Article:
The main reason Ãlvaro Uribe dominates the polling for the May elections is security, as one of his opponents, the leftist former supreme-court judge Carlos Gaviria, explained recently.
A public-opinion study carried out by the University of the Andes at the end of last year and released at the beginning of this year indicates that the President is way off course in the fight against poverty, inequality and unemployment. But when people are asked if they will vote for Uribe again, they say yes. Why? Because the great deceiver of the people is "Democratic Security."
President Uribeâ€™s opponents are clearly frustrated to see him coasting toward a second term on Colombiaâ€™s lowered violence indicators, particularly when his Democratic Security policyâ€™s flaws appear so evident.
They point to the danger posed by networks of paid informants, mass arrests on flimsy evidence, and reluctance to prosecute human-rights abusers or paramilitary collaborators. They point to continued insecurity beyond cities and main roads, likening Uribeâ€™s policies to sweeping the worst of Colombiaâ€™s violence under the rug. They point to the lack of an economic development and nation-building strategy to go along with military â€œrecoveryâ€ of territory. They point to a deeply flawed paramilitary re-integration process, and even speculate about the Presidentâ€™s real relationship to paramilitarism.
â€œThis governmentâ€™s policy has failed in its fundamental objectives, related to the defeat of the guerrillas and advances against narcotrafficking,â€ says perennial Liberal Party candidate Horacio Serpa. â€œThe strategy of avoiding reality consists of making a rather superficial promise, in the sense that the illegal armed groups will be defeated by military means,â€ says Gaviria. Adds independent candidate and two-time BogotÃ¡ mayor Antanas Mockus, â€œI think that all of Colombia would like to have optimism about President Uribe. However, [the unfolding DAS scandal] shows that behind Uribeâ€™s power is the enormous power of paramilitarism.â€
Many Colombians, including many Uribe supporters, probably share these concerns and criticisms. But Uribe still owns the security issue, and his opponentsâ€™ attacks have had zero impact.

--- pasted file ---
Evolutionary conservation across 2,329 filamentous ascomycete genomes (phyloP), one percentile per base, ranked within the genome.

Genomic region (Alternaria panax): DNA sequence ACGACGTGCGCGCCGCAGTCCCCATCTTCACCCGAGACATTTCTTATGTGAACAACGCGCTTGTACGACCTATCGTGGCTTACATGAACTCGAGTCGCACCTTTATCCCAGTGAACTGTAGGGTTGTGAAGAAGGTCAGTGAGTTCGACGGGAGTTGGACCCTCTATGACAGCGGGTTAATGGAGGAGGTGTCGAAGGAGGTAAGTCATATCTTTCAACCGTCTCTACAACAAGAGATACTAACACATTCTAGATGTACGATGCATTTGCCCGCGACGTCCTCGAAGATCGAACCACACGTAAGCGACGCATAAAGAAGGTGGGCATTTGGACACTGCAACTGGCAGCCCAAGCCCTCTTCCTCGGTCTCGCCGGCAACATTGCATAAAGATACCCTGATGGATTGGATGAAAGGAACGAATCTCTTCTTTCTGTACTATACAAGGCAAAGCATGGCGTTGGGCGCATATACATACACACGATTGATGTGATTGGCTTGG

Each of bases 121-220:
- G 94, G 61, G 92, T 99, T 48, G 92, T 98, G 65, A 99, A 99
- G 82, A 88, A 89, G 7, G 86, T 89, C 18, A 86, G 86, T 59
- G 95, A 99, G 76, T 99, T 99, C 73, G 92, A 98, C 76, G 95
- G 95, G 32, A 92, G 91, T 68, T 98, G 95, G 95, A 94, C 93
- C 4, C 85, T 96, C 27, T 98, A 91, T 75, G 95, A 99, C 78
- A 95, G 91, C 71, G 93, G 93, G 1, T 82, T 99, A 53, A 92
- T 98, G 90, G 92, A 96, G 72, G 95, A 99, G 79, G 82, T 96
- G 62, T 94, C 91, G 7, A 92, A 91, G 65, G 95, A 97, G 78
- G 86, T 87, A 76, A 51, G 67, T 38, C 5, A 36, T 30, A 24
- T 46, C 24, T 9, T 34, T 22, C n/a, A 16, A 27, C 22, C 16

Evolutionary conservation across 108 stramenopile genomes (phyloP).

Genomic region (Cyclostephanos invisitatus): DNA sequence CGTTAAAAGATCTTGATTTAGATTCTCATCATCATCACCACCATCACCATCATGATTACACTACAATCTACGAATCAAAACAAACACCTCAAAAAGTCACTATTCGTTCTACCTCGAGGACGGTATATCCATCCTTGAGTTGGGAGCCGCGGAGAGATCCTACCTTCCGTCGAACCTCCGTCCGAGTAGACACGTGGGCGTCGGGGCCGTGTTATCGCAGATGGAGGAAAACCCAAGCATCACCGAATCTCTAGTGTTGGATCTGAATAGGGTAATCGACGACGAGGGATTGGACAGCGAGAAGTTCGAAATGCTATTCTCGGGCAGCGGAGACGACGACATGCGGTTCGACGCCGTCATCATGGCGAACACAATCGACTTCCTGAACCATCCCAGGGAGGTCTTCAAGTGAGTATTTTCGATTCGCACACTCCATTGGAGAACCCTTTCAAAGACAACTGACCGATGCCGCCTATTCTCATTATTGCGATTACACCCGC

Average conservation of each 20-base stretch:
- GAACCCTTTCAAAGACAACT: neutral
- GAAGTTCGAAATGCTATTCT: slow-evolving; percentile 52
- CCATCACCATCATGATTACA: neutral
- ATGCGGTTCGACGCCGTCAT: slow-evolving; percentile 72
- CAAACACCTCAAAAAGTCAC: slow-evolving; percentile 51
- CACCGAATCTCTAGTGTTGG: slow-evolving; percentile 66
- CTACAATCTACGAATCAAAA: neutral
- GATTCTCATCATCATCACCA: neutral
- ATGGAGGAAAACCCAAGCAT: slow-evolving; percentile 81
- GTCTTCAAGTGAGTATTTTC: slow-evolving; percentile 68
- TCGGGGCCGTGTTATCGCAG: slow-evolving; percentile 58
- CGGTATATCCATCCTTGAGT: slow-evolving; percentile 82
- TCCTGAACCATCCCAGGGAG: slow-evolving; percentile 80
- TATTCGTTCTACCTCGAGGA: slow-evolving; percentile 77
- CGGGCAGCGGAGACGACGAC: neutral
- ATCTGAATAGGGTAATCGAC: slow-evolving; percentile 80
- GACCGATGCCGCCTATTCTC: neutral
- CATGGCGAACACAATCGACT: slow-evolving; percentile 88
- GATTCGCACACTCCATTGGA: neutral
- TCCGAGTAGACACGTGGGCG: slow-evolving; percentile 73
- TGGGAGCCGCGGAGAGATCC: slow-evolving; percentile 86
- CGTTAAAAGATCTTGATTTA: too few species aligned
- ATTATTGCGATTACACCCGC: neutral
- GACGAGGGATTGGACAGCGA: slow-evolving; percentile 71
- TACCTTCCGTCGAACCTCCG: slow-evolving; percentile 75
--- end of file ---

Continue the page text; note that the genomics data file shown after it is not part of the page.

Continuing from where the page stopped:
Uribeâ€™s main advantage is that people know what he plans to do about security: more soldiers and police, more offensives in guerrilla-held zones, more special powers for the security forces. Voters may be uncomfortable about aspects of Democratic Security, but if they live in populated areas theyâ€™ve probably seen somewhat less violence in their communities. These results may be slowing, as Uribeâ€™s policies reach the limits of what an almost entirely military strategy can do. However, voters still lean toward Uribe on security because he has a clear, easily explainable platform.
The same canâ€™t be said about Uribeâ€™s opponents. To the question of â€œhow will the Colombian government protect its citizens if you are elected,â€ the candidates’ plans are much less clear. Some do not differ greatly from the answer Uribe would give, while others have simply failed to articulate any answer that makes sense to voters.
- Mockus has the simplest response. He argues that he will continue much of what Uribe has implemented, but will take greater care to stay within the rule of law. A â€œDemocratic Security Liteâ€ that respects human rights and combats paramilitarism would be a dramatic improvement; Mockusâ€™ proposal, however, shares many of the other conceptual problems of Uribeâ€™s strategy, such as the lack of an economic component or a non-military way of speeding negotiations.
- Serpa has said he would continue much of what Uribe has begun, but would accompany it with more social spending and do more to enforce respect for human rights and to combat â€œformerâ€ paramilitaries. He also speaks about re-starting negotiations with guerrillas. Critics have pointed out, however, that the Liberal Party politician has offered few details to underlie his proposals.
- Ãlvaro Leyva, a former government minister and peace negotiator who played an instrumental role in starting the FARC-government peace talks in 1998, offers an entirely different solution. Leyva says he can end the conflict â€œwithin six monthsâ€ by beginning negotiations with guerrillas immediately. While this is certainly audacious, Leyvaâ€™s low poll numbers indicate that most Colombian voters are unconvinced. Leyva also has yet to articulate how he would differ from Uribe when it comes to protecting citizens from non-political violence, such as common crime and the activities of organized criminals, whether powerful mafias, narcos or poorly re-integrated ex-combatants.